Spring Sprung

I was surprised to realize that I had yet to post an image of Spring. Life has been unusually busy recently and Spring didn’t just arrive – it exploded into life. It was a case of ‘blink and you missed it’.

But, I did get out with a camera, although not as often as I would have liked. I think we all have different approaches to the changing of the seasons. How do you define Spring in your photography? Is it the burst of colours – as flowers and blossom bloom? Is it the greening-up of the landscape? Or is it in the detail?

For me Spring (and Autumn) is defined in the detail – the single leaf, or a small bunch of leaves. I see beauty in their translucency, the colour variations and the vibrancy of those colours. All too soon the subtleness of the palette of greens and yellows is lost. The colours become homogenized and the greens lose their brightness and start to look tired.

The best images of Spring are always to be had by facing the light and shooting into the canopy. The world always looks different when you turn through 180 degrees, whether you are in a city or in the outdoors, but never quite as much as when you are in a wood or forest. Looking away from the sun, the colours are there but they are subdued. Look towards the sun and suddenly the world changes. For me it will always be a ‘wow’ moment. If only Spring lasted two months…

Remember to click on the image to see a higher quality enlargement.



About LensScaper

Hi - I'm a UK-based photographer who started out 45+ years ago as a lover of landscapes, inspired by my love of outdoor pursuits: skiing, walking and climbing. Now retired, I seldom leave home without a camera and I find images in unexpected places and from different genres. I work on the premise that Photography is Art and that creativity is dependent on the cultivation of 'A Seeing Eye'. I'm not averse to manipulating images to produce derivatives that may sometimes be far removed from the original.
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14 Responses to Spring Sprung

  1. ShimonZ says:

    This is a gorgeous picture. I like what you said about the 180 degrees. One has to be in a state of calm to really take advantage of such a scan. But sometimes it brings amazing results.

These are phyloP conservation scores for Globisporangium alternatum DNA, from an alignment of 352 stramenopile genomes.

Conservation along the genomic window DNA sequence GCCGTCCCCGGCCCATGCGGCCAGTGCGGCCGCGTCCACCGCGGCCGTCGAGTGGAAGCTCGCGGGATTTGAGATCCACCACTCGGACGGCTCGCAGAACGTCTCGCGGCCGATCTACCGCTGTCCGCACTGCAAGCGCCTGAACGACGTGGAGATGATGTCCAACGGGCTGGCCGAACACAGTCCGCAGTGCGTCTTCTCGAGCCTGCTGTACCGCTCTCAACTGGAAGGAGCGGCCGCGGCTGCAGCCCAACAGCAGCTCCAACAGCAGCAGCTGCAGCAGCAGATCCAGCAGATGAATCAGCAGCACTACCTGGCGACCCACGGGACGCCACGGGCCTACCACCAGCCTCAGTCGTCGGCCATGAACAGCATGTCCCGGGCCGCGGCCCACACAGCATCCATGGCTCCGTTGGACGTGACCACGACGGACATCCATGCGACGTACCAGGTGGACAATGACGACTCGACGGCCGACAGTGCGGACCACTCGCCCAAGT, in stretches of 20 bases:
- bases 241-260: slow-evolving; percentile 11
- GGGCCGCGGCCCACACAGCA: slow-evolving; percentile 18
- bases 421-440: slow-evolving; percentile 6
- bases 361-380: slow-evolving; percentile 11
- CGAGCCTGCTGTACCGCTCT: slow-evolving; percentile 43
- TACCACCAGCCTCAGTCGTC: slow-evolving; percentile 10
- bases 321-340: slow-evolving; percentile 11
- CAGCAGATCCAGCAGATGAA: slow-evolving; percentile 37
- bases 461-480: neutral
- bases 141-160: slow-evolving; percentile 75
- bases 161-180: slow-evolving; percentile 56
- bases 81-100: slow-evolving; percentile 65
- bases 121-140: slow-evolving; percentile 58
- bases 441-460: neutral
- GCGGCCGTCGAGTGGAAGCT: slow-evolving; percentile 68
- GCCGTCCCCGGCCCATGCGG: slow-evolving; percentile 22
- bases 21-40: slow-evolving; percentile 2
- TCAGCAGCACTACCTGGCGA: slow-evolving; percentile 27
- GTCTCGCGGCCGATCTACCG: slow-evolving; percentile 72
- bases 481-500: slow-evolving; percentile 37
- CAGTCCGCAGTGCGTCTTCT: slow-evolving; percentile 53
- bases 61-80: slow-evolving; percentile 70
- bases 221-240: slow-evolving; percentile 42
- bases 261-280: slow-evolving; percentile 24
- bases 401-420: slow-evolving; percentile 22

• LensScaper says:

      Thanks Shimon. A state of ‘calm’ is so important to us as photographers. I try to remember that the world around me exists up, down and all around me. We miss so much if we merely look ahead and from side to side at eye level.

  2. I couldn’t agree more with what you’ve written, Andy. And what a nice photograph to show us what you mean!

  3. shoreacres says:

    The leaves appear to me to be almost metallic, which is a little odd given their translucence. In any event, it’s a gorgeous photo, both in color and in detail.

    We had a two-month spring this year, and now it’s simply gone. I’m certainly regretting its departure: facing into the light won’t be nearly so pleasant for a few months!

    • LensScaper says:

      I know what you mean about ‘metallic’. I think it is a consequence of the newness of the leaves. Spring is all too short; this year here in the UK it exploded over the course of about a week – quite bewildering. The temperatures have swung wildly and plant life has suffered.

  4. oneowner says:

    Beautiful detail in this shot, Andy. Well done!

  5. bluebrightly says:

    I’m not sure I would say the greens begin to look tired, but I agree with you about all that glorious detail, the freshness of the yellow-greens, and the loss that seems to be so sudden. Yes! Look towards the sun and see that transparency, and yes, if only we had two months of it, or even one. Well, maybe we have one here, but I’m greedy. Lovely, thoughtful post, thank you.

    • LensScaper says:

      Thank you so much Lynn. I know from your own work how well you see the landscape (especially forest) in detail. It’s been a very strange Spring, late and sudden and I feel I’ve missed it, due to other pressing events and preparing for two speaking engagements. I mustn’t let that happen next year!

      • bluebrightly says:

        I often felt that way when I was working long hours, so much regret….but last year, my first spring being retired, I went crazy and ran around everywhere, mainly looking at flowers. This year, I’m a little more subdued, and we’ve thankfully had a cool spring. I’m happy spending whatever hours I do spend outdoors. Sometimes, life gets too busy, but we take our opportunities where we can, as I know you do (like London!).

        • LensScaper says:

          Thanks Lynn. I’m in my tenth year of retirement and life seems so busy at times. I don’t know where the times goes sometimes and days seem to get swallowed up so quickly. But the consolation and the real ‘plus’ of retirement is that there is always tomorrow (at least I hope there is!) and the pressure is off. No more deadlines, no more keeping to time. The idea of carrying a camera at all times means that photography becomes a part of every day life, it’s a constant of life. And that’s different from the idea of dedicating ‘time’ to photography.

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